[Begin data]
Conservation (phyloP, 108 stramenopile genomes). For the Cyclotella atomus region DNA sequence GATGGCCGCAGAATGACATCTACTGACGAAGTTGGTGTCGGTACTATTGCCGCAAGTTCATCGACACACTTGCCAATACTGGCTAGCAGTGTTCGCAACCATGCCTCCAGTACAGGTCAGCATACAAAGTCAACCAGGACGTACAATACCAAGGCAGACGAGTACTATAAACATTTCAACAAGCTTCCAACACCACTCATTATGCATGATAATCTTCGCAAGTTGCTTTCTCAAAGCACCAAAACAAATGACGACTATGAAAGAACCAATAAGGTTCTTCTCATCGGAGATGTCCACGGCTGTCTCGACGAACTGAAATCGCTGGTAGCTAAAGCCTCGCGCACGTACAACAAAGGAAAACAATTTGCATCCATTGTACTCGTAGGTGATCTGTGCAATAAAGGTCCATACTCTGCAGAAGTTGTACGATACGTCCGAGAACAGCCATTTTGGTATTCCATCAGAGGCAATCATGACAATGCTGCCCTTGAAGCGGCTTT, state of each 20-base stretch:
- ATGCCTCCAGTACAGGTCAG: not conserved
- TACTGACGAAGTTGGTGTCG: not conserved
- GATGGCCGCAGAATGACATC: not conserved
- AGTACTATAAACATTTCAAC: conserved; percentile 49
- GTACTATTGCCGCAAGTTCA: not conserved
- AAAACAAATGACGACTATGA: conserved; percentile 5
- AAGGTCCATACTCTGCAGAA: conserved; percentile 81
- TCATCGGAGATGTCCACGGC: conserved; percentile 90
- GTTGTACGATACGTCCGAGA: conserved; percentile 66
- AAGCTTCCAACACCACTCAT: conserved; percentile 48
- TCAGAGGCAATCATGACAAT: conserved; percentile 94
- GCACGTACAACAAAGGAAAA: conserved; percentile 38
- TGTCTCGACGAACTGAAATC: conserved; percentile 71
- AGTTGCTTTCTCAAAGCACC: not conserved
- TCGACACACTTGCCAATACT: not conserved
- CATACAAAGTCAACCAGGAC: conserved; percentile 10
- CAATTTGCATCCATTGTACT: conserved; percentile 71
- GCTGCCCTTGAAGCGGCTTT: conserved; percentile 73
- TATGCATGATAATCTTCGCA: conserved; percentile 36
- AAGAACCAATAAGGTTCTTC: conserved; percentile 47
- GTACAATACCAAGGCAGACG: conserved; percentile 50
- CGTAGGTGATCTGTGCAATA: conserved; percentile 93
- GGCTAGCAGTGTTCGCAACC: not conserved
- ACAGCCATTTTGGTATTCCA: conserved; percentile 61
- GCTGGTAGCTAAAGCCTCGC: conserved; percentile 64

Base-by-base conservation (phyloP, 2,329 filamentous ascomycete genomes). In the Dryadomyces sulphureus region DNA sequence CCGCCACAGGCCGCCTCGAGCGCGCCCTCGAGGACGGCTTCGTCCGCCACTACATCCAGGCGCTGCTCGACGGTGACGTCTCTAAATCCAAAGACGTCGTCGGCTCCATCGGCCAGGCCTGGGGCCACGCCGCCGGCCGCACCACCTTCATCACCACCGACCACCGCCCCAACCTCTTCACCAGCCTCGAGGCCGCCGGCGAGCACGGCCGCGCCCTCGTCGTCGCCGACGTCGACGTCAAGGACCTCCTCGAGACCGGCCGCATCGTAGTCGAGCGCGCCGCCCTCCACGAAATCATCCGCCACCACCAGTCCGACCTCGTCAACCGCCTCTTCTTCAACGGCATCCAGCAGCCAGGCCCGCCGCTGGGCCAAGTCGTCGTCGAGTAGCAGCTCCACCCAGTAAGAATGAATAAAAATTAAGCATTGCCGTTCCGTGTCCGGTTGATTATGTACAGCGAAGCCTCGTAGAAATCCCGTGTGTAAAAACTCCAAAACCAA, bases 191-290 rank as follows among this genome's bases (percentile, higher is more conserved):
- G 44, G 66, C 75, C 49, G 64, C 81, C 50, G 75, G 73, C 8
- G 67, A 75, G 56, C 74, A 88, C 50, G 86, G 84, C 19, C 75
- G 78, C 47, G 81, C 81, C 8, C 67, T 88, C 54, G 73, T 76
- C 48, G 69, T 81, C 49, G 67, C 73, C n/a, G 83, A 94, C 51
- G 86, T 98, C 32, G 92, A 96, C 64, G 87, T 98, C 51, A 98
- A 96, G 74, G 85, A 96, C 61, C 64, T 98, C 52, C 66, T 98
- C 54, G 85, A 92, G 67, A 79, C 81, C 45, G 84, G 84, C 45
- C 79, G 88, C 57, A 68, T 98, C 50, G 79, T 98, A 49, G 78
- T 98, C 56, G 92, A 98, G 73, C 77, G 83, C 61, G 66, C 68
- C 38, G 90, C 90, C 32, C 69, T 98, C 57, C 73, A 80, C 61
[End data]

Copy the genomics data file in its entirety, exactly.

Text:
Conservation (phyloP, 108 stramenopile genomes). For the Cyclotella atomus region DNA sequence GATGGCCGCAGAATGACATCTACTGACGAAGTTGGTGTCGGTACTATTGCCGCAAGTTCATCGACACACTTGCCAATACTGGCTAGCAGTGTTCGCAACCATGCCTCCAGTACAGGTCAGCATACAAAGTCAACCAGGACGTACAATACCAAGGCAGACGAGTACTATAAACATTTCAACAAGCTTCCAACACCACTCATTATGCATGATAATCTTCGCAAGTTGCTTTCTCAAAGCACCAAAACAAATGACGACTATGAAAGAACCAATAAGGTTCTTCTCATCGGAGATGTCCACGGCTGTCTCGACGAACTGAAATCGCTGGTAGCTAAAGCCTCGCGCACGTACAACAAAGGAAAACAATTTGCATCCATTGTACTCGTAGGTGATCTGTGCAATAAAGGTCCATACTCTGCAGAAGTTGTACGATACGTCCGAGAACAGCCATTTTGGTATTCCATCAGAGGCAATCATGACAATGCTGCCCTTGAAGCGGCTTT, state of each 20-base stretch:
- ATGCCTCCAGTACAGGTCAG: not conserved
- TACTGACGAAGTTGGTGTCG: not conserved
- GATGGCCGCAGAATGACATC: not conserved
- AGTACTATAAACATTTCAAC: conserved; percentile 49
- GTACTATTGCCGCAAGTTCA: not conserved
- AAAACAAATGACGACTATGA: conserved; percentile 5
- AAGGTCCATACTCTGCAGAA: conserved; percentile 81
- TCATCGGAGATGTCCACGGC: conserved; percentile 90
- GTTGTACGATACGTCCGAGA: conserved; percentile 66
- AAGCTTCCAACACCACTCAT: conserved; percentile 48
- TCAGAGGCAATCATGACAAT: conserved; percentile 94
- GCACGTACAACAAAGGAAAA: conserved; percentile 38
- TGTCTCGACGAACTGAAATC: conserved; percentile 71
- AGTTGCTTTCTCAAAGCACC: not conserved
- TCGACACACTTGCCAATACT: not conserved
- CATACAAAGTCAACCAGGAC: conserved; percentile 10
- CAATTTGCATCCATTGTACT: conserved; percentile 71
- GCTGCCCTTGAAGCGGCTTT: conserved; percentile 73
- TATGCATGATAATCTTCGCA: conserved; percentile 36
- AAGAACCAATAAGGTTCTTC: conserved; percentile 47
- GTACAATACCAAGGCAGACG: conserved; percentile 50
- CGTAGGTGATCTGTGCAATA: conserved; percentile 93
- GGCTAGCAGTGTTCGCAACC: not conserved
- ACAGCCATTTTGGTATTCCA: conserved; percentile 61
- GCTGGTAGCTAAAGCCTCGC: conserved; percentile 64

Base-by-base conservation (phyloP, 2,329 filamentous ascomycete genomes). In the Dryadomyces sulphureus region DNA sequence CCGCCACAGGCCGCCTCGAGCGCGCCCTCGAGGACGGCTTCGTCCGCCACTACATCCAGGCGCTGCTCGACGGTGACGTCTCTAAATCCAAAGACGTCGTCGGCTCCATCGGCCAGGCCTGGGGCCACGCCGCCGGCCGCACCACCTTCATCACCACCGACCACCGCCCCAACCTCTTCACCAGCCTCGAGGCCGCCGGCGAGCACGGCCGCGCCCTCGTCGTCGCCGACGTCGACGTCAAGGACCTCCTCGAGACCGGCCGCATCGTAGTCGAGCGCGCCGCCCTCCACGAAATCATCCGCCACCACCAGTCCGACCTCGTCAACCGCCTCTTCTTCAACGGCATCCAGCAGCCAGGCCCGCCGCTGGGCCAAGTCGTCGTCGAGTAGCAGCTCCACCCAGTAAGAATGAATAAAAATTAAGCATTGCCGTTCCGTGTCCGGTTGATTATGTACAGCGAAGCCTCGTAGAAATCCCGTGTGTAAAAACTCCAAAACCAA, bases 191-290 rank as follows among this genome's bases (percentile, higher is more conserved):
- G 44, G 66, C 75, C 49, G 64, C 81, C 50, G 75, G 73, C 8
- G 67, A 75, G 56, C 74, A 88, C 50, G 86, G 84, C 19, C 75
- G 78, C 47, G 81, C 81, C 8, C 67, T 88, C 54, G 73, T 76
- C 48, G 69, T 81, C 49, G 67, C 73, C n/a, G 83, A 94, C 51
- G 86, T 98, C 32, G 92, A 96, C 64, G 87, T 98, C 51, A 98
- A 96, G 74, G 85, A 96, C 61, C 64, T 98, C 52, C 66, T 98
- C 54, G 85, A 92, G 67, A 79, C 81, C 45, G 84, G 84, C 45
- C 79, G 88, C 57, A 68, T 98, C 50, G 79, T 98, A 49, G 78
- T 98, C 56, G 92, A 98, G 73, C 77, G 83, C 61, G 66, C 68
- C 38, G 90, C 90, C 32, C 69, T 98, C 57, C 73, A 80, C 61